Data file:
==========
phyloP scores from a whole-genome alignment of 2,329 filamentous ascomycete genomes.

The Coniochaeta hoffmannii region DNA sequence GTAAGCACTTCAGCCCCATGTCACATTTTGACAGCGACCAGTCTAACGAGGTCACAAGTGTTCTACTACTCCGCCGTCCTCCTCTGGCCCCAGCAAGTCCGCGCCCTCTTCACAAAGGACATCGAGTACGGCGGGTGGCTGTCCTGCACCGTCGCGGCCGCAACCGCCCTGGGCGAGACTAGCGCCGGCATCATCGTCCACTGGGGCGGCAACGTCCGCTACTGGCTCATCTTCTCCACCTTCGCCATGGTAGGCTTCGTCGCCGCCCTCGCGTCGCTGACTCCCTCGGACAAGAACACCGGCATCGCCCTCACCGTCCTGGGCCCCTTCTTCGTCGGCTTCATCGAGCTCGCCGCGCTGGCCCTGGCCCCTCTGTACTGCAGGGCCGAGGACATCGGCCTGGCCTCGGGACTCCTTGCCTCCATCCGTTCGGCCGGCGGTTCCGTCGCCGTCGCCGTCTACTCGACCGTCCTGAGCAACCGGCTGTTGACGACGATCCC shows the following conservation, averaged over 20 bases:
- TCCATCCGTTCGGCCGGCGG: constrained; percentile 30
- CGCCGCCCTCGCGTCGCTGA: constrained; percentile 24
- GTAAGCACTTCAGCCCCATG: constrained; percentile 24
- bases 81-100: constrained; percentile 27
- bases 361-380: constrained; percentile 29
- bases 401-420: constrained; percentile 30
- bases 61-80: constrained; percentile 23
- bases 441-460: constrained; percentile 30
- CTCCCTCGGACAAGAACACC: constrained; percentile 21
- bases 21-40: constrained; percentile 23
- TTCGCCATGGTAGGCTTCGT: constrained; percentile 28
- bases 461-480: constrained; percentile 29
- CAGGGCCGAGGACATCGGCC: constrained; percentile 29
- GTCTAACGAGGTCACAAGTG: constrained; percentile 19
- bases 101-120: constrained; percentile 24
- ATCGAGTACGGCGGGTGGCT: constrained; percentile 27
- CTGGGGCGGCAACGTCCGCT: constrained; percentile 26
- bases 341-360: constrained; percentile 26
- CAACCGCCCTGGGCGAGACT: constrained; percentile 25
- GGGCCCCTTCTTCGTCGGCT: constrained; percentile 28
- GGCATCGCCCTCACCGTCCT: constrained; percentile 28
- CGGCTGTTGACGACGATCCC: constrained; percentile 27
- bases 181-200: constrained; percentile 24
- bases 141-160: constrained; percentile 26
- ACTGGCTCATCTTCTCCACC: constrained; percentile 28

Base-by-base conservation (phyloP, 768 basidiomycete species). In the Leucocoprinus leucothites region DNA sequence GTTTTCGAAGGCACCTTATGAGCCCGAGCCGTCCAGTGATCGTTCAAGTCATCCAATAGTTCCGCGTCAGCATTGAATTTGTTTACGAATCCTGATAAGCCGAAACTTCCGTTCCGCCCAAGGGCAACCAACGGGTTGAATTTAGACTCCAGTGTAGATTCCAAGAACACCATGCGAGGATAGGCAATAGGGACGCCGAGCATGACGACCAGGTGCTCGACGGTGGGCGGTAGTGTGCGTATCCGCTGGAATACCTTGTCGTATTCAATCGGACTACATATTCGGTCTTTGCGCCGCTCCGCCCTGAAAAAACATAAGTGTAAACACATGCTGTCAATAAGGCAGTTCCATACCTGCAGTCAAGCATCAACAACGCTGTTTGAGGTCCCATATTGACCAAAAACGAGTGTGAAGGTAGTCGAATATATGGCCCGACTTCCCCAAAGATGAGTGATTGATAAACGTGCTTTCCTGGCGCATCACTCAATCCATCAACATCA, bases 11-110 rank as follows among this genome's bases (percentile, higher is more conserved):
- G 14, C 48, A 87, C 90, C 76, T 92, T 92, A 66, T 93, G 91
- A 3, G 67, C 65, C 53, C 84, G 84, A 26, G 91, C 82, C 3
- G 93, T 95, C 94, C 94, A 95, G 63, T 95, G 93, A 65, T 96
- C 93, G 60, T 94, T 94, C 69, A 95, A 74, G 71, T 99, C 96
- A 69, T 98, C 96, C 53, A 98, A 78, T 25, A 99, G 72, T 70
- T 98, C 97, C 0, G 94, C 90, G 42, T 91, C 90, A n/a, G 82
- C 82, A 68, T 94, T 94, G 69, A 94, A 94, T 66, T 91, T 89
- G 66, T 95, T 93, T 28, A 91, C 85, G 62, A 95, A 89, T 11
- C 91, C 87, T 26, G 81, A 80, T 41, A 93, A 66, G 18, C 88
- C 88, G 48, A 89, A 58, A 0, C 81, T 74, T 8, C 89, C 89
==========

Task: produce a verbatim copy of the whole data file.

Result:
phyloP scores from a whole-genome alignment of 2,329 filamentous ascomycete genomes.

The Coniochaeta hoffmannii region DNA sequence GTAAGCACTTCAGCCCCATGTCACATTTTGACAGCGACCAGTCTAACGAGGTCACAAGTGTTCTACTACTCCGCCGTCCTCCTCTGGCCCCAGCAAGTCCGCGCCCTCTTCACAAAGGACATCGAGTACGGCGGGTGGCTGTCCTGCACCGTCGCGGCCGCAACCGCCCTGGGCGAGACTAGCGCCGGCATCATCGTCCACTGGGGCGGCAACGTCCGCTACTGGCTCATCTTCTCCACCTTCGCCATGGTAGGCTTCGTCGCCGCCCTCGCGTCGCTGACTCCCTCGGACAAGAACACCGGCATCGCCCTCACCGTCCTGGGCCCCTTCTTCGTCGGCTTCATCGAGCTCGCCGCGCTGGCCCTGGCCCCTCTGTACTGCAGGGCCGAGGACATCGGCCTGGCCTCGGGACTCCTTGCCTCCATCCGTTCGGCCGGCGGTTCCGTCGCCGTCGCCGTCTACTCGACCGTCCTGAGCAACCGGCTGTTGACGACGATCCC shows the following conservation, averaged over 20 bases:
- TCCATCCGTTCGGCCGGCGG: constrained; percentile 30
- CGCCGCCCTCGCGTCGCTGA: constrained; percentile 24
- GTAAGCACTTCAGCCCCATG: constrained; percentile 24
- bases 81-100: constrained; percentile 27
- bases 361-380: constrained; percentile 29
- bases 401-420: constrained; percentile 30
- bases 61-80: constrained; percentile 23
- bases 441-460: constrained; percentile 30
- CTCCCTCGGACAAGAACACC: constrained; percentile 21
- bases 21-40: constrained; percentile 23
- TTCGCCATGGTAGGCTTCGT: constrained; percentile 28
- bases 461-480: constrained; percentile 29
- CAGGGCCGAGGACATCGGCC: constrained; percentile 29
- GTCTAACGAGGTCACAAGTG: constrained; percentile 19
- bases 101-120: constrained; percentile 24
- ATCGAGTACGGCGGGTGGCT: constrained; percentile 27
- CTGGGGCGGCAACGTCCGCT: constrained; percentile 26
- bases 341-360: constrained; percentile 26
- CAACCGCCCTGGGCGAGACT: constrained; percentile 25
- GGGCCCCTTCTTCGTCGGCT: constrained; percentile 28
- GGCATCGCCCTCACCGTCCT: constrained; percentile 28
- CGGCTGTTGACGACGATCCC: constrained; percentile 27
- bases 181-200: constrained; percentile 24
- bases 141-160: constrained; percentile 26
- ACTGGCTCATCTTCTCCACC: constrained; percentile 28

Base-by-base conservation (phyloP, 768 basidiomycete species). In the Leucocoprinus leucothites region DNA sequence GTTTTCGAAGGCACCTTATGAGCCCGAGCCGTCCAGTGATCGTTCAAGTCATCCAATAGTTCCGCGTCAGCATTGAATTTGTTTACGAATCCTGATAAGCCGAAACTTCCGTTCCGCCCAAGGGCAACCAACGGGTTGAATTTAGACTCCAGTGTAGATTCCAAGAACACCATGCGAGGATAGGCAATAGGGACGCCGAGCATGACGACCAGGTGCTCGACGGTGGGCGGTAGTGTGCGTATCCGCTGGAATACCTTGTCGTATTCAATCGGACTACATATTCGGTCTTTGCGCCGCTCCGCCCTGAAAAAACATAAGTGTAAACACATGCTGTCAATAAGGCAGTTCCATACCTGCAGTCAAGCATCAACAACGCTGTTTGAGGTCCCATATTGACCAAAAACGAGTGTGAAGGTAGTCGAATATATGGCCCGACTTCCCCAAAGATGAGTGATTGATAAACGTGCTTTCCTGGCGCATCACTCAATCCATCAACATCA, bases 11-110 rank as follows among this genome's bases (percentile, higher is more conserved):
- G 14, C 48, A 87, C 90, C 76, T 92, T 92, A 66, T 93, G 91
- A 3, G 67, C 65, C 53, C 84, G 84, A 26, G 91, C 82, C 3
- G 93, T 95, C 94, C 94, A 95, G 63, T 95, G 93, A 65, T 96
- C 93, G 60, T 94, T 94, C 69, A 95, A 74, G 71, T 99, C 96
- A 69, T 98, C 96, C 53, A 98, A 78, T 25, A 99, G 72, T 70
- T 98, C 97, C 0, G 94, C 90, G 42, T 91, C 90, A n/a, G 82
- C 82, A 68, T 94, T 94, G 69, A 94, A 94, T 66, T 91, T 89
- G 66, T 95, T 93, T 28, A 91, C 85, G 62, A 95, A 89, T 11
- C 91, C 87, T 26, G 81, A 80, T 41, A 93, A 66, G 18, C 88
- C 88, G 48, A 89, A 58, A 0, C 81, T 74, T 8, C 89, C 89